All right. So are minorities affected by our current healthcare system? Let’s jump into it. My name is Dr. Erica Steele. I am a holistic doctor in family practice. I hold six degrees in my field in their own, the natural healthcare space. I chose to be a drug list doctor and went to school. So you don’t have to. All right, so let’s jump into it. First, we know that healthcare is fundamental for everyone, regardless of race, ethnicity, or even socioeconomic status.
Unfortunately, minorities are disproportionately affected by our healthcare system. So let’s talk about it. But first, let’s talk about the higher rates of chronic diseases, such as diabetes, hypertension, and heart disease, and also higher rates of infant mortality and lower life expectancy than nonminorities.
So it’s essential to address these health disparities and promote health equity for everyone. There are some challenges; even in our healthcare system, minorities are often affected by healthcare. Care disparities, such as poor health outcomes, increased morbidity and mortality rates, which we discussed. For instance, African-Americans are twice as likely as non-Hispanic whites to die from heart disease and stroke, and they have higher rates of diabetes and hypertension. Similarly, Hispanics have higher rates of diabetes.
Obesity as well as cervical cancer. And even Native Americans have higher rates of infant mortality and higher rates of chronic diseases than the general population. Minorities often have limited access to preventative care and medical treatments due to economic and social barriers, such as poverty, lack of health care, insurance, and language.
There’s even an overall access issue that can result in untreated illnesses, misdiagnosis, and delayed treatment that can at least lead to worsening health outcomes. Addressing. Dressing this health disparities requires a multifaceted and holistic approach. It’s an honest approach that increases that access to healthcare services and preventative care for minorities, improving health, education, and literacy, addressing social determinants of health, and increasing diversity in the healthcare workplace.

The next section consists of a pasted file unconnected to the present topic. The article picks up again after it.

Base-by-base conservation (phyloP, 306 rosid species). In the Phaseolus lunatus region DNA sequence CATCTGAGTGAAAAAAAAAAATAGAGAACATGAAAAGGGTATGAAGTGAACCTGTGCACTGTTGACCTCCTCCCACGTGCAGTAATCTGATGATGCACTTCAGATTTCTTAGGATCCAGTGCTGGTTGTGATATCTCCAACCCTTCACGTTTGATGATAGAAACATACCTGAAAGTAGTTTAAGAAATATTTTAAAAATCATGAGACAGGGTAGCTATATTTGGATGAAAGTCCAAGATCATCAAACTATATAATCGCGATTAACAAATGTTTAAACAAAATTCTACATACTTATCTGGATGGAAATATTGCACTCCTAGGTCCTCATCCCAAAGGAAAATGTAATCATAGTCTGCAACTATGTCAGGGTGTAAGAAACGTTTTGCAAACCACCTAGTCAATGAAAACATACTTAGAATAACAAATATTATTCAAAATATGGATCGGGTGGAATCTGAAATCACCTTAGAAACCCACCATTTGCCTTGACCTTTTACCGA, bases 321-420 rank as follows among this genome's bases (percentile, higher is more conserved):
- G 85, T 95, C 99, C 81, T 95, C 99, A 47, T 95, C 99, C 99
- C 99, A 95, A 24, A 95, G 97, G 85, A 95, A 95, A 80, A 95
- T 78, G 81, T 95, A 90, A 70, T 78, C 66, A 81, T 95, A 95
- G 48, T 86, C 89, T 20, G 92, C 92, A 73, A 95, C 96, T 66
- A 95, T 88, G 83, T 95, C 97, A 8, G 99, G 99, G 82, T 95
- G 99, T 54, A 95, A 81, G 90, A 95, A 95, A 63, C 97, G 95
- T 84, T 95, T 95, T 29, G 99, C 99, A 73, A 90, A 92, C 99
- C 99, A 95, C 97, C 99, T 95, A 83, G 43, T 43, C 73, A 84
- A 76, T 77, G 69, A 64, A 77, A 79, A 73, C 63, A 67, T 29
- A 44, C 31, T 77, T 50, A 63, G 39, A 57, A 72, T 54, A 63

And, of course, addressing systemic racism and discrimination in our healthcare delivery system. So as a holistic healthcare provider, I often see these healthcare disparities among minorities as a significant issue that requires action and attention to detail. And if we do address that we can promote health equity and ensure that everyone, regardless of weight, has access to quality healthcare services.
I find that. Often I’ll work with people from all different walks of life, other races, religions, and cultural backgrounds. And usually, when they’re seeking healthcare services, they’re gaslit. They’re not heard. They’re dismissed. Or even a lot of the treatments do not necessarily align with their cultural beliefs.
Often, let’s say, for instance, Metformin, which is a popular drug used for diabetes care, can often. Often create many side effects for my minority patients, more so than our nonminority patients. But, unfortunately, these side effects that people are experiencing are often dismissed or not heard of, or, oh, you’re, you’ll get fine or raise the dose, or even they just change to a drug after drug. And there’s a real missing in understanding what makes our bodies a lot different from our nonminority counterparts.
Our bodies simply cannot handle a lot of the toxicity. Loads that a lot of these synthetic drugs have, and we really need to learn more about our nutrition, emotional health, and ancestral trauma passed down through our DNA, impacting our emotional health and mental health. And then, of course, it will affect our physical health.
As we need to learn how to take care of ourselves early on, there are a lot of significant issues we’ll be discussing over this month in April. And I look forward to educating you more about these health disparities. So he’s really affected minorities over April. Awesome. Have a wonderful day.